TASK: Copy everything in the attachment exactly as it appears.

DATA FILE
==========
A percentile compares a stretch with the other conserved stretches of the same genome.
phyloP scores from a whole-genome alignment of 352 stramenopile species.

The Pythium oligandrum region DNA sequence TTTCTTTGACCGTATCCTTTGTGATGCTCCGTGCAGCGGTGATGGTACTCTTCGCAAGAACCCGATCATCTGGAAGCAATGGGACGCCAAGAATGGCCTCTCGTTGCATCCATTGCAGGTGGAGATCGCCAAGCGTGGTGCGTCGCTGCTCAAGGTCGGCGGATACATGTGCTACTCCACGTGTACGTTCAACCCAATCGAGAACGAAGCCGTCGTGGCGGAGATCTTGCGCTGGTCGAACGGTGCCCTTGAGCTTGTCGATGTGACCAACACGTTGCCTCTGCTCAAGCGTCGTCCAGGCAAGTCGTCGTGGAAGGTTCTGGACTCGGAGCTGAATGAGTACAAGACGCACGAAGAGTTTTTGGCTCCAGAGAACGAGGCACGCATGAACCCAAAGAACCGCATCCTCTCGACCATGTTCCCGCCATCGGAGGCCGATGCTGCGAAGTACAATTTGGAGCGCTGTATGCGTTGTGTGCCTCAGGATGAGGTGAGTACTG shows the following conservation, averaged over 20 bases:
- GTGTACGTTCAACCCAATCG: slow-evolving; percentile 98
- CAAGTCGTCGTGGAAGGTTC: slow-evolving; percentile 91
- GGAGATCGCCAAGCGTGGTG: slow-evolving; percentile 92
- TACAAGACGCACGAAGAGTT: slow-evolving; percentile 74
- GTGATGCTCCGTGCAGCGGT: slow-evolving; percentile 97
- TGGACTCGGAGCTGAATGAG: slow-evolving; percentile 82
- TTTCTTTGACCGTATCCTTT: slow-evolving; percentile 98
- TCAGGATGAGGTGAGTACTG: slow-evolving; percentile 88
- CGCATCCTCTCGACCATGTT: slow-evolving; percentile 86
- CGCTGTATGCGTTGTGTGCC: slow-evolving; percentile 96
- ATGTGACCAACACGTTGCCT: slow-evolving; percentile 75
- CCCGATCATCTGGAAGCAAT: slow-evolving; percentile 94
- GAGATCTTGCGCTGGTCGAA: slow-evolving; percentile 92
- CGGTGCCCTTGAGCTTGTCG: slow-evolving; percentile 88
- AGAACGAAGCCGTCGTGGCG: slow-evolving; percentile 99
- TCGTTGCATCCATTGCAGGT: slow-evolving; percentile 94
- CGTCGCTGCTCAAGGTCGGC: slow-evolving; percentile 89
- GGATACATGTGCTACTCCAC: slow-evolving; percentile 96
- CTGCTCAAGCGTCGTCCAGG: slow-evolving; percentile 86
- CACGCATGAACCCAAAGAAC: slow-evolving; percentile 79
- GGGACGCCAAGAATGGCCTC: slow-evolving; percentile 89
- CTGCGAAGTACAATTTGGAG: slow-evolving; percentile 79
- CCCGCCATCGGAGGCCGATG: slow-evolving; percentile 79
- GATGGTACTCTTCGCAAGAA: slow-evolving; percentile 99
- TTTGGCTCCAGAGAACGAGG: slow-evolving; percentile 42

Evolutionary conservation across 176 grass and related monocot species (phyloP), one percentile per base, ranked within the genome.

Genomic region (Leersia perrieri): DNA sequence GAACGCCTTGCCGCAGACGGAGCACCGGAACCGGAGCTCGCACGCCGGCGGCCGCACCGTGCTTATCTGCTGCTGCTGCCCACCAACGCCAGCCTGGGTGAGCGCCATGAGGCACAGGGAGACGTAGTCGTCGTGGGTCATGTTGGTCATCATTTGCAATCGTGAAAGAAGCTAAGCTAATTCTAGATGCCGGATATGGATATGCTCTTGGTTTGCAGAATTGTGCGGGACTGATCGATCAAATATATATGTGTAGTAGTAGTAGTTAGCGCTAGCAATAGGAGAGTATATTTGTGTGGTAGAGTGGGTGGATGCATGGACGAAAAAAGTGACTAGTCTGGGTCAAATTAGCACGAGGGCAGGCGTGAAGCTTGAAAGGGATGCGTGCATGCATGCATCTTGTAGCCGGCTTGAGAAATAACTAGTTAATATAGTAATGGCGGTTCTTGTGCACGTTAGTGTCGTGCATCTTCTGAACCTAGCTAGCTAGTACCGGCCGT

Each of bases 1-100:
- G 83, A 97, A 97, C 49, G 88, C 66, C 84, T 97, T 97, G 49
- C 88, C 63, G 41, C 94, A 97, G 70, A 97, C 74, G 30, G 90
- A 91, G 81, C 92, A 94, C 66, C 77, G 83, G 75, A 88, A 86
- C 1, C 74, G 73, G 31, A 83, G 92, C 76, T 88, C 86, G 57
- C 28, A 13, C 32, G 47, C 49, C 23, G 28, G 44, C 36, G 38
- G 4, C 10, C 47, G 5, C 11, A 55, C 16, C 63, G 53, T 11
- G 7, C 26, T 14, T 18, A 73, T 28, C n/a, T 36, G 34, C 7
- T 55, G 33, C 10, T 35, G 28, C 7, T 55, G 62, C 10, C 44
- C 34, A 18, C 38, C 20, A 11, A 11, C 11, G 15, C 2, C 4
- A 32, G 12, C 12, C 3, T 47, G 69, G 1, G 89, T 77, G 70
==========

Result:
A percentile compares a stretch with the other conserved stretches of the same genome.
phyloP scores from a whole-genome alignment of 352 stramenopile species.

The Pythium oligandrum region DNA sequence TTTCTTTGACCGTATCCTTTGTGATGCTCCGTGCAGCGGTGATGGTACTCTTCGCAAGAACCCGATCATCTGGAAGCAATGGGACGCCAAGAATGGCCTCTCGTTGCATCCATTGCAGGTGGAGATCGCCAAGCGTGGTGCGTCGCTGCTCAAGGTCGGCGGATACATGTGCTACTCCACGTGTACGTTCAACCCAATCGAGAACGAAGCCGTCGTGGCGGAGATCTTGCGCTGGTCGAACGGTGCCCTTGAGCTTGTCGATGTGACCAACACGTTGCCTCTGCTCAAGCGTCGTCCAGGCAAGTCGTCGTGGAAGGTTCTGGACTCGGAGCTGAATGAGTACAAGACGCACGAAGAGTTTTTGGCTCCAGAGAACGAGGCACGCATGAACCCAAAGAACCGCATCCTCTCGACCATGTTCCCGCCATCGGAGGCCGATGCTGCGAAGTACAATTTGGAGCGCTGTATGCGTTGTGTGCCTCAGGATGAGGTGAGTACTG shows the following conservation, averaged over 20 bases:
- GTGTACGTTCAACCCAATCG: slow-evolving; percentile 98
- CAAGTCGTCGTGGAAGGTTC: slow-evolving; percentile 91
- GGAGATCGCCAAGCGTGGTG: slow-evolving; percentile 92
- TACAAGACGCACGAAGAGTT: slow-evolving; percentile 74
- GTGATGCTCCGTGCAGCGGT: slow-evolving; percentile 97
- TGGACTCGGAGCTGAATGAG: slow-evolving; percentile 82
- TTTCTTTGACCGTATCCTTT: slow-evolving; percentile 98
- TCAGGATGAGGTGAGTACTG: slow-evolving; percentile 88
- CGCATCCTCTCGACCATGTT: slow-evolving; percentile 86
- CGCTGTATGCGTTGTGTGCC: slow-evolving; percentile 96
- ATGTGACCAACACGTTGCCT: slow-evolving; percentile 75
- CCCGATCATCTGGAAGCAAT: slow-evolving; percentile 94
- GAGATCTTGCGCTGGTCGAA: slow-evolving; percentile 92
- CGGTGCCCTTGAGCTTGTCG: slow-evolving; percentile 88
- AGAACGAAGCCGTCGTGGCG: slow-evolving; percentile 99
- TCGTTGCATCCATTGCAGGT: slow-evolving; percentile 94
- CGTCGCTGCTCAAGGTCGGC: slow-evolving; percentile 89
- GGATACATGTGCTACTCCAC: slow-evolving; percentile 96
- CTGCTCAAGCGTCGTCCAGG: slow-evolving; percentile 86
- CACGCATGAACCCAAAGAAC: slow-evolving; percentile 79
- GGGACGCCAAGAATGGCCTC: slow-evolving; percentile 89
- CTGCGAAGTACAATTTGGAG: slow-evolving; percentile 79
- CCCGCCATCGGAGGCCGATG: slow-evolving; percentile 79
- GATGGTACTCTTCGCAAGAA: slow-evolving; percentile 99
- TTTGGCTCCAGAGAACGAGG: slow-evolving; percentile 42

Evolutionary conservation across 176 grass and related monocot species (phyloP), one percentile per base, ranked within the genome.

Genomic region (Leersia perrieri): DNA sequence GAACGCCTTGCCGCAGACGGAGCACCGGAACCGGAGCTCGCACGCCGGCGGCCGCACCGTGCTTATCTGCTGCTGCTGCCCACCAACGCCAGCCTGGGTGAGCGCCATGAGGCACAGGGAGACGTAGTCGTCGTGGGTCATGTTGGTCATCATTTGCAATCGTGAAAGAAGCTAAGCTAATTCTAGATGCCGGATATGGATATGCTCTTGGTTTGCAGAATTGTGCGGGACTGATCGATCAAATATATATGTGTAGTAGTAGTAGTTAGCGCTAGCAATAGGAGAGTATATTTGTGTGGTAGAGTGGGTGGATGCATGGACGAAAAAAGTGACTAGTCTGGGTCAAATTAGCACGAGGGCAGGCGTGAAGCTTGAAAGGGATGCGTGCATGCATGCATCTTGTAGCCGGCTTGAGAAATAACTAGTTAATATAGTAATGGCGGTTCTTGTGCACGTTAGTGTCGTGCATCTTCTGAACCTAGCTAGCTAGTACCGGCCGT

Each of bases 1-100:
- G 83, A 97, A 97, C 49, G 88, C 66, C 84, T 97, T 97, G 49
- C 88, C 63, G 41, C 94, A 97, G 70, A 97, C 74, G 30, G 90
- A 91, G 81, C 92, A 94, C 66, C 77, G 83, G 75, A 88, A 86
- C 1, C 74, G 73, G 31, A 83, G 92, C 76, T 88, C 86, G 57
- C 28, A 13, C 32, G 47, C 49, C 23, G 28, G 44, C 36, G 38
- G 4, C 10, C 47, G 5, C 11, A 55, C 16, C 63, G 53, T 11
- G 7, C 26, T 14, T 18, A 73, T 28, C n/a, T 36, G 34, C 7
- T 55, G 33, C 10, T 35, G 28, C 7, T 55, G 62, C 10, C 44
- C 34, A 18, C 38, C 20, A 11, A 11, C 11, G 15, C 2, C 4
- A 32, G 12, C 12, C 3, T 47, G 69, G 1, G 89, T 77, G 70